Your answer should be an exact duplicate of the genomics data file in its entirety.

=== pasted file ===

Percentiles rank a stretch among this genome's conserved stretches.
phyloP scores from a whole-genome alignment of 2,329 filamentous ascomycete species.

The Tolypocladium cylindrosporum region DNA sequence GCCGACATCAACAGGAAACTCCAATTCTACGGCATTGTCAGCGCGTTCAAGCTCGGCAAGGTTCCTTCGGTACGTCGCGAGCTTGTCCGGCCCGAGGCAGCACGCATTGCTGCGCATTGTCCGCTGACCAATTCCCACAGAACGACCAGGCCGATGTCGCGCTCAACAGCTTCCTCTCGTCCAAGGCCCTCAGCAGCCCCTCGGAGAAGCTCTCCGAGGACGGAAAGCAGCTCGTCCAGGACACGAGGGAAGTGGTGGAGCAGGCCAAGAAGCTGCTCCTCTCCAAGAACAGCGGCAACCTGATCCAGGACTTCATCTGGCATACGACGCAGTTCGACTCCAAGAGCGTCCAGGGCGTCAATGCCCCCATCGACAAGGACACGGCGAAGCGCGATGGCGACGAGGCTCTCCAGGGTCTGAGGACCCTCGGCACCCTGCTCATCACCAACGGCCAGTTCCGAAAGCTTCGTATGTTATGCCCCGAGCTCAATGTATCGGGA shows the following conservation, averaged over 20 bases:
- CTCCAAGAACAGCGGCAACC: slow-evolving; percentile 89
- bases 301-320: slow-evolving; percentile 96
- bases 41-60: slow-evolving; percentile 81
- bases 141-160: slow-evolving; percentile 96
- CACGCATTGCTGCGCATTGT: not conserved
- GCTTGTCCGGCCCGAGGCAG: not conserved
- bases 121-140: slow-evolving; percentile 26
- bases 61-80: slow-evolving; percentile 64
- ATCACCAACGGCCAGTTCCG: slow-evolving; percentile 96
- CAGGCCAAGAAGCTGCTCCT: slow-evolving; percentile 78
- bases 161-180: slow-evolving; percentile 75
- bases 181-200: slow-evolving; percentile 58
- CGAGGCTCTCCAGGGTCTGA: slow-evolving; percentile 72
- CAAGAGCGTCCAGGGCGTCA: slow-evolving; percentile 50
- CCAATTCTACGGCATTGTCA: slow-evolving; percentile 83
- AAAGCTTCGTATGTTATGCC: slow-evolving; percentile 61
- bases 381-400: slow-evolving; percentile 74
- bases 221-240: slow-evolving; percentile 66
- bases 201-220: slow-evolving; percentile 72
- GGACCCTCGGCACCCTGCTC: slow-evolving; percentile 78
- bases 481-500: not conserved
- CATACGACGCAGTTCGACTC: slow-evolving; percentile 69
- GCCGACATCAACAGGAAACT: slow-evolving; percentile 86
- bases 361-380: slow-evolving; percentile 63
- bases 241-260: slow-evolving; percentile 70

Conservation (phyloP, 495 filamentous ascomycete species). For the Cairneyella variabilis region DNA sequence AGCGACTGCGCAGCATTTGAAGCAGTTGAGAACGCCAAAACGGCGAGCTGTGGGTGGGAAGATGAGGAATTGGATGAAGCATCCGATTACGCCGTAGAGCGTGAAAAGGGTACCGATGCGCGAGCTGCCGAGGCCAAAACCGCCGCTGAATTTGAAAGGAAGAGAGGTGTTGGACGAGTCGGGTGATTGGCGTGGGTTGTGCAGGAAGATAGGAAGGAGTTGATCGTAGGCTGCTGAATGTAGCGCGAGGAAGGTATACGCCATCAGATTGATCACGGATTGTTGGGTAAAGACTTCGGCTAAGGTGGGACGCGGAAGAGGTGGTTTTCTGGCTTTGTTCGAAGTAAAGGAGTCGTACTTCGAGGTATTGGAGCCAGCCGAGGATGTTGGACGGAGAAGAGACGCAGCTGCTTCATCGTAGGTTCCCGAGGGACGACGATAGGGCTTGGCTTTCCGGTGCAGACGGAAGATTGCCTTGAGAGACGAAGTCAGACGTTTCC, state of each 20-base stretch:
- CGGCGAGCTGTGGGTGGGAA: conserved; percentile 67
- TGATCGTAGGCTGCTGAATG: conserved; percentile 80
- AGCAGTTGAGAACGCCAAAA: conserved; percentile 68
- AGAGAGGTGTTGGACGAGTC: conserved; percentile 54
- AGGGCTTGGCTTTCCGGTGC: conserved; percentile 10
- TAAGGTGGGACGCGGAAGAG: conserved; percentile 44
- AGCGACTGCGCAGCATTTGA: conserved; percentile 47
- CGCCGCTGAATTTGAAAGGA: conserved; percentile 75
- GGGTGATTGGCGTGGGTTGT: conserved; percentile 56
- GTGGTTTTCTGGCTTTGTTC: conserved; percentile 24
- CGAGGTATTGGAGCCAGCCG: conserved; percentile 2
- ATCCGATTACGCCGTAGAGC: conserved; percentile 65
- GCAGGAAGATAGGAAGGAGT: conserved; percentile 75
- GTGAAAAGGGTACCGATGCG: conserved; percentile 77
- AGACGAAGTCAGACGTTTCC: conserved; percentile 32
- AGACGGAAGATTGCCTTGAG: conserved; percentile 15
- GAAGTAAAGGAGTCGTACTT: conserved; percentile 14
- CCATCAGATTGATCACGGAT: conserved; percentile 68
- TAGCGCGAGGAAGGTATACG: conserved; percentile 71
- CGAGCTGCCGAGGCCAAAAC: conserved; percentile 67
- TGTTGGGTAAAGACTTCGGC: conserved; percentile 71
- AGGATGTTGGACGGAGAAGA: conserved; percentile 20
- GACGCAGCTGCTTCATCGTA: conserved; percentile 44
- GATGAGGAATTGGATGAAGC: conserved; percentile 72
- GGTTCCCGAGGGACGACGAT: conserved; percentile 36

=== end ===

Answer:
Percentiles rank a stretch among this genome's conserved stretches.
phyloP scores from a whole-genome alignment of 2,329 filamentous ascomycete species.

The Tolypocladium cylindrosporum region DNA sequence GCCGACATCAACAGGAAACTCCAATTCTACGGCATTGTCAGCGCGTTCAAGCTCGGCAAGGTTCCTTCGGTACGTCGCGAGCTTGTCCGGCCCGAGGCAGCACGCATTGCTGCGCATTGTCCGCTGACCAATTCCCACAGAACGACCAGGCCGATGTCGCGCTCAACAGCTTCCTCTCGTCCAAGGCCCTCAGCAGCCCCTCGGAGAAGCTCTCCGAGGACGGAAAGCAGCTCGTCCAGGACACGAGGGAAGTGGTGGAGCAGGCCAAGAAGCTGCTCCTCTCCAAGAACAGCGGCAACCTGATCCAGGACTTCATCTGGCATACGACGCAGTTCGACTCCAAGAGCGTCCAGGGCGTCAATGCCCCCATCGACAAGGACACGGCGAAGCGCGATGGCGACGAGGCTCTCCAGGGTCTGAGGACCCTCGGCACCCTGCTCATCACCAACGGCCAGTTCCGAAAGCTTCGTATGTTATGCCCCGAGCTCAATGTATCGGGA shows the following conservation, averaged over 20 bases:
- CTCCAAGAACAGCGGCAACC: slow-evolving; percentile 89
- bases 301-320: slow-evolving; percentile 96
- bases 41-60: slow-evolving; percentile 81
- bases 141-160: slow-evolving; percentile 96
- CACGCATTGCTGCGCATTGT: not conserved
- GCTTGTCCGGCCCGAGGCAG: not conserved
- bases 121-140: slow-evolving; percentile 26
- bases 61-80: slow-evolving; percentile 64
- ATCACCAACGGCCAGTTCCG: slow-evolving; percentile 96
- CAGGCCAAGAAGCTGCTCCT: slow-evolving; percentile 78
- bases 161-180: slow-evolving; percentile 75
- bases 181-200: slow-evolving; percentile 58
- CGAGGCTCTCCAGGGTCTGA: slow-evolving; percentile 72
- CAAGAGCGTCCAGGGCGTCA: slow-evolving; percentile 50
- CCAATTCTACGGCATTGTCA: slow-evolving; percentile 83
- AAAGCTTCGTATGTTATGCC: slow-evolving; percentile 61
- bases 381-400: slow-evolving; percentile 74
- bases 221-240: slow-evolving; percentile 66
- bases 201-220: slow-evolving; percentile 72
- GGACCCTCGGCACCCTGCTC: slow-evolving; percentile 78
- bases 481-500: not conserved
- CATACGACGCAGTTCGACTC: slow-evolving; percentile 69
- GCCGACATCAACAGGAAACT: slow-evolving; percentile 86
- bases 361-380: slow-evolving; percentile 63
- bases 241-260: slow-evolving; percentile 70

Conservation (phyloP, 495 filamentous ascomycete species). For the Cairneyella variabilis region DNA sequence AGCGACTGCGCAGCATTTGAAGCAGTTGAGAACGCCAAAACGGCGAGCTGTGGGTGGGAAGATGAGGAATTGGATGAAGCATCCGATTACGCCGTAGAGCGTGAAAAGGGTACCGATGCGCGAGCTGCCGAGGCCAAAACCGCCGCTGAATTTGAAAGGAAGAGAGGTGTTGGACGAGTCGGGTGATTGGCGTGGGTTGTGCAGGAAGATAGGAAGGAGTTGATCGTAGGCTGCTGAATGTAGCGCGAGGAAGGTATACGCCATCAGATTGATCACGGATTGTTGGGTAAAGACTTCGGCTAAGGTGGGACGCGGAAGAGGTGGTTTTCTGGCTTTGTTCGAAGTAAAGGAGTCGTACTTCGAGGTATTGGAGCCAGCCGAGGATGTTGGACGGAGAAGAGACGCAGCTGCTTCATCGTAGGTTCCCGAGGGACGACGATAGGGCTTGGCTTTCCGGTGCAGACGGAAGATTGCCTTGAGAGACGAAGTCAGACGTTTCC, state of each 20-base stretch:
- CGGCGAGCTGTGGGTGGGAA: conserved; percentile 67
- TGATCGTAGGCTGCTGAATG: conserved; percentile 80
- AGCAGTTGAGAACGCCAAAA: conserved; percentile 68
- AGAGAGGTGTTGGACGAGTC: conserved; percentile 54
- AGGGCTTGGCTTTCCGGTGC: conserved; percentile 10
- TAAGGTGGGACGCGGAAGAG: conserved; percentile 44
- AGCGACTGCGCAGCATTTGA: conserved; percentile 47
- CGCCGCTGAATTTGAAAGGA: conserved; percentile 75
- GGGTGATTGGCGTGGGTTGT: conserved; percentile 56
- GTGGTTTTCTGGCTTTGTTC: conserved; percentile 24
- CGAGGTATTGGAGCCAGCCG: conserved; percentile 2
- ATCCGATTACGCCGTAGAGC: conserved; percentile 65
- GCAGGAAGATAGGAAGGAGT: conserved; percentile 75
- GTGAAAAGGGTACCGATGCG: conserved; percentile 77
- AGACGAAGTCAGACGTTTCC: conserved; percentile 32
- AGACGGAAGATTGCCTTGAG: conserved; percentile 15
- GAAGTAAAGGAGTCGTACTT: conserved; percentile 14
- CCATCAGATTGATCACGGAT: conserved; percentile 68
- TAGCGCGAGGAAGGTATACG: conserved; percentile 71
- CGAGCTGCCGAGGCCAAAAC: conserved; percentile 67
- TGTTGGGTAAAGACTTCGGC: conserved; percentile 71
- AGGATGTTGGACGGAGAAGA: conserved; percentile 20
- GACGCAGCTGCTTCATCGTA: conserved; percentile 44
- GATGAGGAATTGGATGAAGC: conserved; percentile 72
- GGTTCCCGAGGGACGACGAT: conserved; percentile 36